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Universal Design for Learning (UDL)

"UDL is a research-based framework for guiding educational practice based on the premise that one-size-fits-all curricula create unintentional barriers to learning for many students, including the mythical average student.  UDL focuses on planning instruction in such a way to meet the varied needs of students​.  Not a special education initiative, UDL acknowledges the needs of all learners at the point of first teaching, thereby reducing the amount of follow-up and alternative instruction necessary".   ELA/ELD Framework, Ch. 9, p. 910

Universal Design for Learning is organized by three principles - Engagement, Representation, and Action and Expression.  Each of these three principles have three guidelines within them.  The principles and guidelines of UDL are based on neuroscience research and this research guides and provides the underlying framework for UDL.  Each principle calls for teachers to provide multiple means of engagement, representation, and action and expression to help all students access the rigorous curriculum we are presenting.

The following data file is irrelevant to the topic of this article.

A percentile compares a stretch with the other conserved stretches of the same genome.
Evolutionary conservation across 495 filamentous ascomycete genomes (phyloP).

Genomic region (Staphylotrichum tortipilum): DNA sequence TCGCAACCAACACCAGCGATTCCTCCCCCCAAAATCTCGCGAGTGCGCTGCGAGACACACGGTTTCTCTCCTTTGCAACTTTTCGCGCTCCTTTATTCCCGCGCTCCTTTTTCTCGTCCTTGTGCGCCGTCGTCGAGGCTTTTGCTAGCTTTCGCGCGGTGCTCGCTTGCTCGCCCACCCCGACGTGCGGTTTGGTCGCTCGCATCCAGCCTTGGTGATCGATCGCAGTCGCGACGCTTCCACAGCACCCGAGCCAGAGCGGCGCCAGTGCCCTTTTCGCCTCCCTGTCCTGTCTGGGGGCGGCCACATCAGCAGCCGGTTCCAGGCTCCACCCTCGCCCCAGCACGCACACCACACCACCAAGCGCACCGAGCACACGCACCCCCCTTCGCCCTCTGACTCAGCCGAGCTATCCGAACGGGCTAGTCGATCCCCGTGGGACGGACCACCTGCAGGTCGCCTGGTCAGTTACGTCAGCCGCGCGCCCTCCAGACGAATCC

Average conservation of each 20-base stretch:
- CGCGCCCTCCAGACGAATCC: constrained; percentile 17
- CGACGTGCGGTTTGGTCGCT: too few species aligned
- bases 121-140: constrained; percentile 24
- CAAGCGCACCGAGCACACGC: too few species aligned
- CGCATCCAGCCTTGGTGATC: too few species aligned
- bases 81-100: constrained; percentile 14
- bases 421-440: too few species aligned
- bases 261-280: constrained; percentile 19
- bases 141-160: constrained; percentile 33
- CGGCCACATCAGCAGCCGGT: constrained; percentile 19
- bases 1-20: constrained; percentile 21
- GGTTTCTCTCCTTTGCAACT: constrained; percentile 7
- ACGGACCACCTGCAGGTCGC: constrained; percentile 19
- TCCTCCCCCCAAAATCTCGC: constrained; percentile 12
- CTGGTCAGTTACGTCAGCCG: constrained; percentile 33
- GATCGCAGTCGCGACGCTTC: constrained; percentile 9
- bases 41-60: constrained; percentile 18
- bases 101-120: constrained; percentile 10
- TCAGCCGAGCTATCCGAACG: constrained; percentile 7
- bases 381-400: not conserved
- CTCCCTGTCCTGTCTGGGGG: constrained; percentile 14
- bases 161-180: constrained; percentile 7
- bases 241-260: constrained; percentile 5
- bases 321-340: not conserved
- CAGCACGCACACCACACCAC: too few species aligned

UDL Resources and Links:


Video: "UDL At a Glance" -

National Center on Universal Design for Learning -


Learning Supports Services offers trainings on UDL throughout the year.  For more information, please contact Pam Tupy at or click here to view the latest trainings.